Proof. Given that is of finite relative th order with respect to , we have from Definition 4, for a suitable finite number and for all sufficiently large values of , that Now let be the order of the polynomial so that Then by Cauchy’s inequality we get from (18) that Now given , in view of Lemma 3 and from (17) it follows for all sufficiently large values of that We rewrite the above to the equivalent for all sufficiently large values of that Therefore from (21) we get for all sufficiently large values of that
Case I. Assume . Then we have from (22) for all sufficiently large values of that where stands for the constant expression, . Then
Case II. Let us now assume . Then we obtain from (22) for all sufficiently large values of that where stands for a bounded quantity. Then Thus the theorem follows from (24) and (26).

In the forthcoming proofs we will assume the natural number to be , the reasonings being easily adapted for .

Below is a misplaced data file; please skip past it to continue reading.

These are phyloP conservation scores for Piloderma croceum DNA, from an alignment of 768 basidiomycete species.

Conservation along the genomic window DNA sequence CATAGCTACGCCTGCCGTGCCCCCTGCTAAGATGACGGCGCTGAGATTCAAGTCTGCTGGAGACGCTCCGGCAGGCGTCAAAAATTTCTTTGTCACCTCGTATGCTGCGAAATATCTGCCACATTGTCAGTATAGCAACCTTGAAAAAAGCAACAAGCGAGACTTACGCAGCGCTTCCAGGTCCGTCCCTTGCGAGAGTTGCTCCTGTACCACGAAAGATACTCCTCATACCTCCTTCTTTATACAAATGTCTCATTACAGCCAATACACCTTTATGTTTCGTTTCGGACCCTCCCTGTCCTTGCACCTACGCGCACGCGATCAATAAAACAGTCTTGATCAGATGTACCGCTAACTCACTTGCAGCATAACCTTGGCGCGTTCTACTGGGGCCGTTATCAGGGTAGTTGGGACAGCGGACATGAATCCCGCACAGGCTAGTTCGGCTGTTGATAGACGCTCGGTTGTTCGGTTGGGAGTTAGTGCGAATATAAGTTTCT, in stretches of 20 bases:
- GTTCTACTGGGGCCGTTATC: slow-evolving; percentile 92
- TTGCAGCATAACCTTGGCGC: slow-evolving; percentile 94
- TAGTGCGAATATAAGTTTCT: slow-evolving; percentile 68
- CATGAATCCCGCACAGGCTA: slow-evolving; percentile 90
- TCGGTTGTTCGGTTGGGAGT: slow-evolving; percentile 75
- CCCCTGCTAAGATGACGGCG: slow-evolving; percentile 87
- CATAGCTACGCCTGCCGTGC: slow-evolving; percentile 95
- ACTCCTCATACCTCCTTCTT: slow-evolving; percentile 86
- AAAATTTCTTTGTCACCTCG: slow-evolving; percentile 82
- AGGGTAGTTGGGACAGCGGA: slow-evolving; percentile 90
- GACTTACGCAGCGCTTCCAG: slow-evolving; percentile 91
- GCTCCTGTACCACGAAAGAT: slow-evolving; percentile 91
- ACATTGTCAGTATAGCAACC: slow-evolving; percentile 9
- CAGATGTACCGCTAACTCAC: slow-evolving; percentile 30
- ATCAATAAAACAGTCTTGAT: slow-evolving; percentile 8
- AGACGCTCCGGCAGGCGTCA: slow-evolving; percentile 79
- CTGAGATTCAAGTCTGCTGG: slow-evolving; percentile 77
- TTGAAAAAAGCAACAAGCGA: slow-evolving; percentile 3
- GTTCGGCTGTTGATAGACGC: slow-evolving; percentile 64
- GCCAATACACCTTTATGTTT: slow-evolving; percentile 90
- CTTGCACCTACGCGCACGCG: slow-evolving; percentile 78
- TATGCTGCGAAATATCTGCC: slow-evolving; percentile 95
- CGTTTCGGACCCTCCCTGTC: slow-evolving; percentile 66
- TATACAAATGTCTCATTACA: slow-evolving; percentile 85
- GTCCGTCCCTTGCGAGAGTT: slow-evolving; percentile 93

Theorem 6. Let , , and be any three transcendental entire functions and let and be two positive integers. If, for any with , , and , it holds that the two limits of some of either(i), ,(ii), , or(iii), exist, then .

Proof. (i) The existence of and implies that given any , for sufficiently large values of , Since is a continuous, increasing, and unbounded function of , we get from above for all sufficiently large values of that Also is an increasing function of ; it follows from Lemma 2, (27), and (28) that given , for a sequence of values of tending to infinity, the following holds: Hence for all sufficiently large values of . Since is arbitrary and it follows that Under (ii) or (iii) a similar argument applies.